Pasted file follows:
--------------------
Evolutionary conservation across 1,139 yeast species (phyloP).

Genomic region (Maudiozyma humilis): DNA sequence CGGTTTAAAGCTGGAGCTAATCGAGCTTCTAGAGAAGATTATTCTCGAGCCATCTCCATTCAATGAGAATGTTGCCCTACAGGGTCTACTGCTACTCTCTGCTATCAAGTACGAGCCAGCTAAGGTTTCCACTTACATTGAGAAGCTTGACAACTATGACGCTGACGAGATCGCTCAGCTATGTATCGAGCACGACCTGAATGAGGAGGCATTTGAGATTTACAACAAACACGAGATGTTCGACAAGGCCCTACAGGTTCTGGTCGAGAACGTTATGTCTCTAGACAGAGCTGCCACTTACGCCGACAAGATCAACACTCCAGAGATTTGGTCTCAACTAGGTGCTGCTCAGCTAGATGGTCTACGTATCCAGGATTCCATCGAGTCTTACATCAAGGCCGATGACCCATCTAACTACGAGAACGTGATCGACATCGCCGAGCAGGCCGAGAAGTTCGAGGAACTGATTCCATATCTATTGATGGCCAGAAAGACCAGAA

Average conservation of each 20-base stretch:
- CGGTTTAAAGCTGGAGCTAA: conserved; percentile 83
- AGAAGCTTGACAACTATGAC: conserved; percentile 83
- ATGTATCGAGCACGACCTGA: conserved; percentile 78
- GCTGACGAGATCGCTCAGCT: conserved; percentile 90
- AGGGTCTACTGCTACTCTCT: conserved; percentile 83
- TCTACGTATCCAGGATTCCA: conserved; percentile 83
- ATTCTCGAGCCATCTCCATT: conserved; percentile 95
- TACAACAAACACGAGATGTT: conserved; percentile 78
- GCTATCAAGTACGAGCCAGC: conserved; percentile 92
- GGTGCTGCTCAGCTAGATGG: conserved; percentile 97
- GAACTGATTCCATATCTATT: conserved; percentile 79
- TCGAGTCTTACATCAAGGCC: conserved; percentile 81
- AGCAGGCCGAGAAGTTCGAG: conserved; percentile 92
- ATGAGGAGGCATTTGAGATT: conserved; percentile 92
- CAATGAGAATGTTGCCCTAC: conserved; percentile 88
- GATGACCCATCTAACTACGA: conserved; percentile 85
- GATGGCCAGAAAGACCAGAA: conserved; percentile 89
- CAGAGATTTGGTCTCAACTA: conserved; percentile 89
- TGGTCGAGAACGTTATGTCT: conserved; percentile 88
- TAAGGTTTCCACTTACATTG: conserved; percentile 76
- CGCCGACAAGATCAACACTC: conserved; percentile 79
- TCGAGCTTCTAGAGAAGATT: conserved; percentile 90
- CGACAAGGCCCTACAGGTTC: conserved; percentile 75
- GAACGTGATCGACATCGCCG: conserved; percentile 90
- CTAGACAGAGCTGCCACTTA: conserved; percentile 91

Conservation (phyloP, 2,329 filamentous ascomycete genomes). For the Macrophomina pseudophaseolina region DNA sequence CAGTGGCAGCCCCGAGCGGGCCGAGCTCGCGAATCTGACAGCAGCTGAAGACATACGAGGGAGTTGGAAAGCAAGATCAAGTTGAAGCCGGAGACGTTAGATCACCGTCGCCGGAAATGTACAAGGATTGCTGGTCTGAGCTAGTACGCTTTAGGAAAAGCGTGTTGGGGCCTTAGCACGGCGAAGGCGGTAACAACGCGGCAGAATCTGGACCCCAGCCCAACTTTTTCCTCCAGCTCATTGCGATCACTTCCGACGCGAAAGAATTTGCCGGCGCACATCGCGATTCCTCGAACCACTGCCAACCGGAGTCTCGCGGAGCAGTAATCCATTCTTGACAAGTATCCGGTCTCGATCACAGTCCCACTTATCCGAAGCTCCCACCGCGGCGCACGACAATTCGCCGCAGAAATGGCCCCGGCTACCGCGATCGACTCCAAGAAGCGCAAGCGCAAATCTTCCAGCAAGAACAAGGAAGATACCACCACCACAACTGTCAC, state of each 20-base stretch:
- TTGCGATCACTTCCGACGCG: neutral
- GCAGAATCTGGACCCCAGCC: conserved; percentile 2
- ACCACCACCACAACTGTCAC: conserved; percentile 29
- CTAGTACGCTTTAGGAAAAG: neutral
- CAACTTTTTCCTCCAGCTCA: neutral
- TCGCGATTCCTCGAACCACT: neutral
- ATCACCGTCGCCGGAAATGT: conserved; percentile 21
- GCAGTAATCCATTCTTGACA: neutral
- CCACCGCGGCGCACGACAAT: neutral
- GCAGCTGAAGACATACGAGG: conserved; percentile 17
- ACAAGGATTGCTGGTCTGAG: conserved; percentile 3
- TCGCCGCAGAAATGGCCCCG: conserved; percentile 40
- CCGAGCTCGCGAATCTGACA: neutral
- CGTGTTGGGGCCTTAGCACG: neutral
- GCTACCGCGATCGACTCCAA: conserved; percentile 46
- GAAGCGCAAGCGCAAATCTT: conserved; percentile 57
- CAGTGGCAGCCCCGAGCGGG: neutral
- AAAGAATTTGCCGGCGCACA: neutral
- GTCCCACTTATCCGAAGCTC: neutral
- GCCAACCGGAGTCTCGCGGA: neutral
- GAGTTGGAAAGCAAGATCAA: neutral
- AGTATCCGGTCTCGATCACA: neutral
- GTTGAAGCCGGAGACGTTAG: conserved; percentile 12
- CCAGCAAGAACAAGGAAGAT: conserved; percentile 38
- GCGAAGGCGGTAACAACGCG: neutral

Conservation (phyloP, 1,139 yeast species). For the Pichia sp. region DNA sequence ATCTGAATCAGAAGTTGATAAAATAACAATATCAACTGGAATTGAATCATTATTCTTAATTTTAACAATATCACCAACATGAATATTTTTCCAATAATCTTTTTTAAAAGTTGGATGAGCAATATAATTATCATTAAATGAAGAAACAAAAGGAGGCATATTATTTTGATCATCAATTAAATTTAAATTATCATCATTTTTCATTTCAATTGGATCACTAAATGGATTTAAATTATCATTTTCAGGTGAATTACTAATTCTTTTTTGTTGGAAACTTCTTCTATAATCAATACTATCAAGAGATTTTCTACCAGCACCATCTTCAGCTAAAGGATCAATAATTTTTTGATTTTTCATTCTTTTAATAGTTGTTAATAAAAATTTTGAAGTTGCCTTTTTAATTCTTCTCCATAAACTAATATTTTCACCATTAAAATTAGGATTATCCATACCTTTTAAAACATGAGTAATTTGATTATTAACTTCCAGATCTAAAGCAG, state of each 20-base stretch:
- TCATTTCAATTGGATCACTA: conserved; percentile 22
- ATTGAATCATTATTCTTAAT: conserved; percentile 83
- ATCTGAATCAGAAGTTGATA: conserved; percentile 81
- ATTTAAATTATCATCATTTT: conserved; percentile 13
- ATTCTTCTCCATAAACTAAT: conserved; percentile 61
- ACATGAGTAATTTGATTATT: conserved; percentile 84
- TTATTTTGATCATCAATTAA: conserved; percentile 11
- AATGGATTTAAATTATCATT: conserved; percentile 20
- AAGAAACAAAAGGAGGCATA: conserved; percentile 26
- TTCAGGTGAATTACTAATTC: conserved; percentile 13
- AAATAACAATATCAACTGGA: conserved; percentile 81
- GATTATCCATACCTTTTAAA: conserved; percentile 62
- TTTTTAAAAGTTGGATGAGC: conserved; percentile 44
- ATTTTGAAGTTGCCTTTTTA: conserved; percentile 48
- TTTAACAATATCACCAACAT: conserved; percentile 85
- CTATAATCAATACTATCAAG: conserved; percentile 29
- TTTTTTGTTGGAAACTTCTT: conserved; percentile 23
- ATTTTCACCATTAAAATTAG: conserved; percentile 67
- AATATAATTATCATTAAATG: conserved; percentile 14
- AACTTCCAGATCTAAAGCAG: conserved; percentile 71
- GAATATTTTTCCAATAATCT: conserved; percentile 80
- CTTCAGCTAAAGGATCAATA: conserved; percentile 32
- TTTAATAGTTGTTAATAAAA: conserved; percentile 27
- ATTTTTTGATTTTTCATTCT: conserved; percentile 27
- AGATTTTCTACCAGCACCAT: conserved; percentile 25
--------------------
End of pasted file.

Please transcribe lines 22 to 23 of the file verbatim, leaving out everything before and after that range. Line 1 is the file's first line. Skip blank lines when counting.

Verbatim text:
- TGGTCGAGAACGTTATGTCT: conserved; percentile 88
- TAAGGTTTCCACTTACATTG: conserved; percentile 76